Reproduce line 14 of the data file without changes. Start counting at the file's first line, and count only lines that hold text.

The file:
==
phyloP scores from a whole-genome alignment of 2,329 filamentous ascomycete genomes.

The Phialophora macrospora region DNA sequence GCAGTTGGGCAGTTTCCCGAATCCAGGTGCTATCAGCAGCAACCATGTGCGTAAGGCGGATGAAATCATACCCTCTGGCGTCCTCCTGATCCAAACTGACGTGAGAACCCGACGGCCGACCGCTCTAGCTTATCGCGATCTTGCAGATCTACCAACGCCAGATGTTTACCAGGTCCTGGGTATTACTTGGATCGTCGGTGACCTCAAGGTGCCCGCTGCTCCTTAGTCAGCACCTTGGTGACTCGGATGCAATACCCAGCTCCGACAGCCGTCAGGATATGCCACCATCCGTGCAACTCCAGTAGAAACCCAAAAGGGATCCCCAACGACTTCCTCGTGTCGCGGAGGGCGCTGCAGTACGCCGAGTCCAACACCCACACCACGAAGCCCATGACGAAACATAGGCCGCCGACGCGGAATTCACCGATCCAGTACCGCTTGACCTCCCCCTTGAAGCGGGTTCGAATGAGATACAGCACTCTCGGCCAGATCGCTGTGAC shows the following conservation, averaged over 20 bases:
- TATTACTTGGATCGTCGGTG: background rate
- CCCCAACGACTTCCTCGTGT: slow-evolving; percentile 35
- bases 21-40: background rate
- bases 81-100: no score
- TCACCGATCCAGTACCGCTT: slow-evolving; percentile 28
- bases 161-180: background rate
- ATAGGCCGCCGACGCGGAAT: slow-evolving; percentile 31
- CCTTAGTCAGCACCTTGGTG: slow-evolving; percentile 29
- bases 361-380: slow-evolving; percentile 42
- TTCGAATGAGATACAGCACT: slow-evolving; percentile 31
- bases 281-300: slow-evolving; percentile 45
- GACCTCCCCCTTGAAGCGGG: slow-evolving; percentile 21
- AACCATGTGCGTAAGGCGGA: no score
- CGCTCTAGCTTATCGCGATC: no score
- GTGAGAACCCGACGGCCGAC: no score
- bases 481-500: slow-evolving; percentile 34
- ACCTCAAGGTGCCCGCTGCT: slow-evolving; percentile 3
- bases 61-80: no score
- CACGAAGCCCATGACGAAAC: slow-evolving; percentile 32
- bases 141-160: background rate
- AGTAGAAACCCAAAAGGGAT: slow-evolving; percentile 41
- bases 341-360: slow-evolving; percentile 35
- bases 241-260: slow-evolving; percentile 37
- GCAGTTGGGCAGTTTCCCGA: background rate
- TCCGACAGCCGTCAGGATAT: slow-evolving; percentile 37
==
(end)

- GACCTCCCCCTTGAAGCGGG: slow-evolving; percentile 21